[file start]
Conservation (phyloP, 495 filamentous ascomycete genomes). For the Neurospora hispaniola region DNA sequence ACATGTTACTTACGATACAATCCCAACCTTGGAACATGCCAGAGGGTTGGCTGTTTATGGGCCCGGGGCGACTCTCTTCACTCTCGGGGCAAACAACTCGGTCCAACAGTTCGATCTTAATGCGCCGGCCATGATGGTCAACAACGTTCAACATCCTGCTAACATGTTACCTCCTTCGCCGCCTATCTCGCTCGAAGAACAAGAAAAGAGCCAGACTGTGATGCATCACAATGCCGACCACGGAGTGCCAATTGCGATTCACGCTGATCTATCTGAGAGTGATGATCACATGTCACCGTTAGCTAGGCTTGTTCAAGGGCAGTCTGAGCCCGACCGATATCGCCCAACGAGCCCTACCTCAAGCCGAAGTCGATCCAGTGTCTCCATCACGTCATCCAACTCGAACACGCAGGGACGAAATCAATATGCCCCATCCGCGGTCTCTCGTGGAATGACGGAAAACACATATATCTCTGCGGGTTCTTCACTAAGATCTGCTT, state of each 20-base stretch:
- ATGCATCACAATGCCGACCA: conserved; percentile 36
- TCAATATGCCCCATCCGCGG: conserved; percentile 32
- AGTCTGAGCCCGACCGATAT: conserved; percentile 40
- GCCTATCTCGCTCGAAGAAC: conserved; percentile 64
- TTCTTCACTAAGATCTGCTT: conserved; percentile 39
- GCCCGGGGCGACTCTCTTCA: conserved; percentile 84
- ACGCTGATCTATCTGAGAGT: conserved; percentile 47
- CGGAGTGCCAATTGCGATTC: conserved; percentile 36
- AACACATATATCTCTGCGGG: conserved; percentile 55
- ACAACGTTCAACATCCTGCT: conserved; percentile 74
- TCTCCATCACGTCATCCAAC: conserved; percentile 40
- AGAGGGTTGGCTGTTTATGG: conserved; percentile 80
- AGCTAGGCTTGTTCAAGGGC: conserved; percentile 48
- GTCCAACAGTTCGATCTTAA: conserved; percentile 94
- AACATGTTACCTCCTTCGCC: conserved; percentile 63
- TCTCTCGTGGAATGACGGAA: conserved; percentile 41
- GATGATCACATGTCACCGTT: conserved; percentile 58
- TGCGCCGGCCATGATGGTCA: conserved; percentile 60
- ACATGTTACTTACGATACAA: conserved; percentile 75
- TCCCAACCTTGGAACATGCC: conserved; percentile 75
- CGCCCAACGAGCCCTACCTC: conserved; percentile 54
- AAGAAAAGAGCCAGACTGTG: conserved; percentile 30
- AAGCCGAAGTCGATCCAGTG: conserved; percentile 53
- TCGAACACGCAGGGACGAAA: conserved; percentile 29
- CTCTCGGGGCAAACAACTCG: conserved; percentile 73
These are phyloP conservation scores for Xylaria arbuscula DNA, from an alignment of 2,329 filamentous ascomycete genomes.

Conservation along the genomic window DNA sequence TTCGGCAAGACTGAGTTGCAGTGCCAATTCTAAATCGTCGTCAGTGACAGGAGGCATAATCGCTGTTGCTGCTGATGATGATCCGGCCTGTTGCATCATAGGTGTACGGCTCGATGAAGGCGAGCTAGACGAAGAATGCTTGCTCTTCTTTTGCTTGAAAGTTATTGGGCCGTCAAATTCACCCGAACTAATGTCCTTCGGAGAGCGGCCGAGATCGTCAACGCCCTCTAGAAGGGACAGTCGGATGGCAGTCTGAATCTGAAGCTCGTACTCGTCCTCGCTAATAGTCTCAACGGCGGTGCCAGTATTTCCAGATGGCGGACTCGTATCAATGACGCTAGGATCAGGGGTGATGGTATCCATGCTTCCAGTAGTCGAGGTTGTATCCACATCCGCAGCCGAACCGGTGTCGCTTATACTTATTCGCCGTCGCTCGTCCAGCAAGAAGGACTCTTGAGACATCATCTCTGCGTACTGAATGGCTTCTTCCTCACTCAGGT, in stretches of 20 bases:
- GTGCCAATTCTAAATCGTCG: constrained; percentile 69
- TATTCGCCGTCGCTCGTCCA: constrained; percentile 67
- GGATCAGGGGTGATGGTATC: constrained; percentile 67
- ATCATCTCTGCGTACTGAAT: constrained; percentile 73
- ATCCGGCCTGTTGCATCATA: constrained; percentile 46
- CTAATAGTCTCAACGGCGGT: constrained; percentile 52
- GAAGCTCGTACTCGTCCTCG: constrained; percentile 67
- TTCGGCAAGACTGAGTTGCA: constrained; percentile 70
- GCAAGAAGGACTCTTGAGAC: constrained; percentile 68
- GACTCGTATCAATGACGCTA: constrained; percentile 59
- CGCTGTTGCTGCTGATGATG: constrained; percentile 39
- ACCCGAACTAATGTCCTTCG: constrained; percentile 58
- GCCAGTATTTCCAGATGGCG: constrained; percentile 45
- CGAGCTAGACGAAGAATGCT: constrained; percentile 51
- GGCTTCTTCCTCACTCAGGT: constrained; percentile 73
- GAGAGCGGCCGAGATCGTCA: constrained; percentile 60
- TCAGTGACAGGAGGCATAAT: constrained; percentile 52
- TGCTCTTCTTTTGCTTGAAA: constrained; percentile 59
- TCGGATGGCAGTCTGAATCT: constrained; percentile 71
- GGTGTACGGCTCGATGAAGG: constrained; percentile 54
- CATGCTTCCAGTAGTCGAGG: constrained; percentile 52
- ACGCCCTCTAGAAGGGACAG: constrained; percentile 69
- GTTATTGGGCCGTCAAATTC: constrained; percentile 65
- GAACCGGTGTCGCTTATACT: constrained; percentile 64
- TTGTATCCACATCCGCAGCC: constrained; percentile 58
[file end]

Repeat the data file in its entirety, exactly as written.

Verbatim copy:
Conservation (phyloP, 495 filamentous ascomycete genomes). For the Neurospora hispaniola region DNA sequence ACATGTTACTTACGATACAATCCCAACCTTGGAACATGCCAGAGGGTTGGCTGTTTATGGGCCCGGGGCGACTCTCTTCACTCTCGGGGCAAACAACTCGGTCCAACAGTTCGATCTTAATGCGCCGGCCATGATGGTCAACAACGTTCAACATCCTGCTAACATGTTACCTCCTTCGCCGCCTATCTCGCTCGAAGAACAAGAAAAGAGCCAGACTGTGATGCATCACAATGCCGACCACGGAGTGCCAATTGCGATTCACGCTGATCTATCTGAGAGTGATGATCACATGTCACCGTTAGCTAGGCTTGTTCAAGGGCAGTCTGAGCCCGACCGATATCGCCCAACGAGCCCTACCTCAAGCCGAAGTCGATCCAGTGTCTCCATCACGTCATCCAACTCGAACACGCAGGGACGAAATCAATATGCCCCATCCGCGGTCTCTCGTGGAATGACGGAAAACACATATATCTCTGCGGGTTCTTCACTAAGATCTGCTT, state of each 20-base stretch:
- ATGCATCACAATGCCGACCA: conserved; percentile 36
- TCAATATGCCCCATCCGCGG: conserved; percentile 32
- AGTCTGAGCCCGACCGATAT: conserved; percentile 40
- GCCTATCTCGCTCGAAGAAC: conserved; percentile 64
- TTCTTCACTAAGATCTGCTT: conserved; percentile 39
- GCCCGGGGCGACTCTCTTCA: conserved; percentile 84
- ACGCTGATCTATCTGAGAGT: conserved; percentile 47
- CGGAGTGCCAATTGCGATTC: conserved; percentile 36
- AACACATATATCTCTGCGGG: conserved; percentile 55
- ACAACGTTCAACATCCTGCT: conserved; percentile 74
- TCTCCATCACGTCATCCAAC: conserved; percentile 40
- AGAGGGTTGGCTGTTTATGG: conserved; percentile 80
- AGCTAGGCTTGTTCAAGGGC: conserved; percentile 48
- GTCCAACAGTTCGATCTTAA: conserved; percentile 94
- AACATGTTACCTCCTTCGCC: conserved; percentile 63
- TCTCTCGTGGAATGACGGAA: conserved; percentile 41
- GATGATCACATGTCACCGTT: conserved; percentile 58
- TGCGCCGGCCATGATGGTCA: conserved; percentile 60
- ACATGTTACTTACGATACAA: conserved; percentile 75
- TCCCAACCTTGGAACATGCC: conserved; percentile 75
- CGCCCAACGAGCCCTACCTC: conserved; percentile 54
- AAGAAAAGAGCCAGACTGTG: conserved; percentile 30
- AAGCCGAAGTCGATCCAGTG: conserved; percentile 53
- TCGAACACGCAGGGACGAAA: conserved; percentile 29
- CTCTCGGGGCAAACAACTCG: conserved; percentile 73
These are phyloP conservation scores for Xylaria arbuscula DNA, from an alignment of 2,329 filamentous ascomycete genomes.

Conservation along the genomic window DNA sequence TTCGGCAAGACTGAGTTGCAGTGCCAATTCTAAATCGTCGTCAGTGACAGGAGGCATAATCGCTGTTGCTGCTGATGATGATCCGGCCTGTTGCATCATAGGTGTACGGCTCGATGAAGGCGAGCTAGACGAAGAATGCTTGCTCTTCTTTTGCTTGAAAGTTATTGGGCCGTCAAATTCACCCGAACTAATGTCCTTCGGAGAGCGGCCGAGATCGTCAACGCCCTCTAGAAGGGACAGTCGGATGGCAGTCTGAATCTGAAGCTCGTACTCGTCCTCGCTAATAGTCTCAACGGCGGTGCCAGTATTTCCAGATGGCGGACTCGTATCAATGACGCTAGGATCAGGGGTGATGGTATCCATGCTTCCAGTAGTCGAGGTTGTATCCACATCCGCAGCCGAACCGGTGTCGCTTATACTTATTCGCCGTCGCTCGTCCAGCAAGAAGGACTCTTGAGACATCATCTCTGCGTACTGAATGGCTTCTTCCTCACTCAGGT, in stretches of 20 bases:
- GTGCCAATTCTAAATCGTCG: constrained; percentile 69
- TATTCGCCGTCGCTCGTCCA: constrained; percentile 67
- GGATCAGGGGTGATGGTATC: constrained; percentile 67
- ATCATCTCTGCGTACTGAAT: constrained; percentile 73
- ATCCGGCCTGTTGCATCATA: constrained; percentile 46
- CTAATAGTCTCAACGGCGGT: constrained; percentile 52
- GAAGCTCGTACTCGTCCTCG: constrained; percentile 67
- TTCGGCAAGACTGAGTTGCA: constrained; percentile 70
- GCAAGAAGGACTCTTGAGAC: constrained; percentile 68
- GACTCGTATCAATGACGCTA: constrained; percentile 59
- CGCTGTTGCTGCTGATGATG: constrained; percentile 39
- ACCCGAACTAATGTCCTTCG: constrained; percentile 58
- GCCAGTATTTCCAGATGGCG: constrained; percentile 45
- CGAGCTAGACGAAGAATGCT: constrained; percentile 51
- GGCTTCTTCCTCACTCAGGT: constrained; percentile 73
- GAGAGCGGCCGAGATCGTCA: constrained; percentile 60
- TCAGTGACAGGAGGCATAAT: constrained; percentile 52
- TGCTCTTCTTTTGCTTGAAA: constrained; percentile 59
- TCGGATGGCAGTCTGAATCT: constrained; percentile 71
- GGTGTACGGCTCGATGAAGG: constrained; percentile 54
- CATGCTTCCAGTAGTCGAGG: constrained; percentile 52
- ACGCCCTCTAGAAGGGACAG: constrained; percentile 69
- GTTATTGGGCCGTCAAATTC: constrained; percentile 65
- GAACCGGTGTCGCTTATACT: constrained; percentile 64
- TTGTATCCACATCCGCAGCC: constrained; percentile 58